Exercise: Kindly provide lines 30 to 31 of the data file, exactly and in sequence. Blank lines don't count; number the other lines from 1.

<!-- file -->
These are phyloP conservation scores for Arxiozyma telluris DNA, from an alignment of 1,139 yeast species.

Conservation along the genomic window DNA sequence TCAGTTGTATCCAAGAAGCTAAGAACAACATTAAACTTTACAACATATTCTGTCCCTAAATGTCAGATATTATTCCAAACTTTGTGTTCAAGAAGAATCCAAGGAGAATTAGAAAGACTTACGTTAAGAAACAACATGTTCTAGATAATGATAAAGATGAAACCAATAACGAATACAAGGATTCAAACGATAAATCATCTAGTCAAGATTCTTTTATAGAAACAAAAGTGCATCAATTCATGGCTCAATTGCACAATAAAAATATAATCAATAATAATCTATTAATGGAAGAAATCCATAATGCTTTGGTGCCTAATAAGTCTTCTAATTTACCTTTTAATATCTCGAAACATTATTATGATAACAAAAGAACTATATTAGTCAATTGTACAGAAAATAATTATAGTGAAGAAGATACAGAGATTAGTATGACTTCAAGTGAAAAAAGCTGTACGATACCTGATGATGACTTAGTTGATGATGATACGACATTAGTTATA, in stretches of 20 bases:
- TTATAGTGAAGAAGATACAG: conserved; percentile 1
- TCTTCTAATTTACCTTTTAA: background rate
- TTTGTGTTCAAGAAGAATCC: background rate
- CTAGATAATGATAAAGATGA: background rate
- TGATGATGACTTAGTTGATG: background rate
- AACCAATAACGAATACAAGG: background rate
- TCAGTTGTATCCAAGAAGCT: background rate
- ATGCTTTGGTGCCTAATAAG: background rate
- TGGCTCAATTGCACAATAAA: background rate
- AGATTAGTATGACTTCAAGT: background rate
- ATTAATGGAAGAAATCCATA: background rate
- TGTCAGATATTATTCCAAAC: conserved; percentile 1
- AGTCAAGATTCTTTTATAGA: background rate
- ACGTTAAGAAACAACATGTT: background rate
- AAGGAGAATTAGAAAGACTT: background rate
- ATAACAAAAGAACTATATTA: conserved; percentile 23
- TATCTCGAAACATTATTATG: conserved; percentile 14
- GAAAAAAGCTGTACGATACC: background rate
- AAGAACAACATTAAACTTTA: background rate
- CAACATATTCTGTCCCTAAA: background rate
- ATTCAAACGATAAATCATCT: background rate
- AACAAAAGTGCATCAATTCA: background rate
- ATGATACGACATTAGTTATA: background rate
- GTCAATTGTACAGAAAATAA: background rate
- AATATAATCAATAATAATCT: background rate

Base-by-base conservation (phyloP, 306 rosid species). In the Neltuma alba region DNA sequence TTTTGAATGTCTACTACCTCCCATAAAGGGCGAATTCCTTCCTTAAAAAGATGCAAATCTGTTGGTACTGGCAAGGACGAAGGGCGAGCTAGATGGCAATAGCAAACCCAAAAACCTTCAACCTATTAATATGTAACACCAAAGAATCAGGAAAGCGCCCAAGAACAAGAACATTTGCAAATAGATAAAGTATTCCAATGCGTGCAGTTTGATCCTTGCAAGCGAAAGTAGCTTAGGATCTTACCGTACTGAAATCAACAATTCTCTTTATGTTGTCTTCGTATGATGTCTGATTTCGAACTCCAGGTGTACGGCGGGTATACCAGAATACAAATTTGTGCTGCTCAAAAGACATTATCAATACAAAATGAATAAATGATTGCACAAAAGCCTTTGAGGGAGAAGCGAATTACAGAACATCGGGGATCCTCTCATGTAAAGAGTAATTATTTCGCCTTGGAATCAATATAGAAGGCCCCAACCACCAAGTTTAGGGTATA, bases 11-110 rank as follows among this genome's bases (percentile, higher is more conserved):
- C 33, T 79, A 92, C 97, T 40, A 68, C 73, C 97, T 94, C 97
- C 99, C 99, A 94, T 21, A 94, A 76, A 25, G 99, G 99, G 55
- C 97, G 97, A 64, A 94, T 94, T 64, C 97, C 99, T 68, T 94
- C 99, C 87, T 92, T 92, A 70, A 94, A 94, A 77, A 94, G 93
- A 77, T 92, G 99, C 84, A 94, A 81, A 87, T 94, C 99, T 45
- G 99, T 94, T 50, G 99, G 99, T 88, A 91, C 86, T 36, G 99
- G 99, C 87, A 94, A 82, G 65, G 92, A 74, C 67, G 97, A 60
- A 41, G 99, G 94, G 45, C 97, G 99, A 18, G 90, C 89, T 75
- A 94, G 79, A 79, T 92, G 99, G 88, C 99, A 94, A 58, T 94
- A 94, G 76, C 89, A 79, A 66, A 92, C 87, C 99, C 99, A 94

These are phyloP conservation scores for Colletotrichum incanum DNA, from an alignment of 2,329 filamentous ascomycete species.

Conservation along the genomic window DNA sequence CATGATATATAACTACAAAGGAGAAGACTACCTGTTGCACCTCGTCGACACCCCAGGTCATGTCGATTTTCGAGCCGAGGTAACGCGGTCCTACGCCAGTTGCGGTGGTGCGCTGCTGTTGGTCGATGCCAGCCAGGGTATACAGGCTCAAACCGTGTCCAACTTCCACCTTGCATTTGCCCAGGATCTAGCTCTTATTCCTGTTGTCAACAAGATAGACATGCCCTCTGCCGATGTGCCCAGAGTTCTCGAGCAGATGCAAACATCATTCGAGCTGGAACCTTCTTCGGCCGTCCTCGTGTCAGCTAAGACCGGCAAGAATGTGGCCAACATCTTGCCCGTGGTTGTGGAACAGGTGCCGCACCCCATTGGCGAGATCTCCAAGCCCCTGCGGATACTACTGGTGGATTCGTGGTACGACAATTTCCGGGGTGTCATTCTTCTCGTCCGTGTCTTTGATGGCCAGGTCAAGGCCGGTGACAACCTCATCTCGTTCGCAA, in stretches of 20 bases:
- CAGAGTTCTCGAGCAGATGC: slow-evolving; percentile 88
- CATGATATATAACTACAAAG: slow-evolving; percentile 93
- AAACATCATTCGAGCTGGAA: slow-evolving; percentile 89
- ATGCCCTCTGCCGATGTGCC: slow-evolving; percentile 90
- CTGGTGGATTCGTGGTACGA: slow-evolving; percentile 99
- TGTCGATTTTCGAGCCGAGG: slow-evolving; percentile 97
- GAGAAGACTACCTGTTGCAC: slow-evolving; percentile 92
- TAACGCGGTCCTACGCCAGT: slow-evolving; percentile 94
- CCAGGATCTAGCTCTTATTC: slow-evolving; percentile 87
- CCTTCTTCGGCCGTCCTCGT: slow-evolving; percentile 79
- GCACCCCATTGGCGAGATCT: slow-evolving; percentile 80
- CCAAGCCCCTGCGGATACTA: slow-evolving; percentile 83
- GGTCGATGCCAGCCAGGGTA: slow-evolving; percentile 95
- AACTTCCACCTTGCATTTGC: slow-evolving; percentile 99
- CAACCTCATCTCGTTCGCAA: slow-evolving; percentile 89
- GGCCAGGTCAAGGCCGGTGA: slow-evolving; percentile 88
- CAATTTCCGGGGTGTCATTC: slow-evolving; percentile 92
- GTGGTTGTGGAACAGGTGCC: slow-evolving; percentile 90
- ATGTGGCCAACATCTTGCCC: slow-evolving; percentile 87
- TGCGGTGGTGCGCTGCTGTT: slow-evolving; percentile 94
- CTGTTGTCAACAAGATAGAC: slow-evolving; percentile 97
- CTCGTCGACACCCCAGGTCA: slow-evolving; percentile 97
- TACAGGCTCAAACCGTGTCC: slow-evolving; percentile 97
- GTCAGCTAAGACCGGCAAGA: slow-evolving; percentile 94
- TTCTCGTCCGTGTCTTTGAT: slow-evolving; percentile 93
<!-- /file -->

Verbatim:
- C 99, C 99, A 94, T 21, A 94, A 76, A 25, G 99, G 99, G 55
- C 97, G 97, A 64, A 94, T 94, T 64, C 97, C 99, T 68, T 94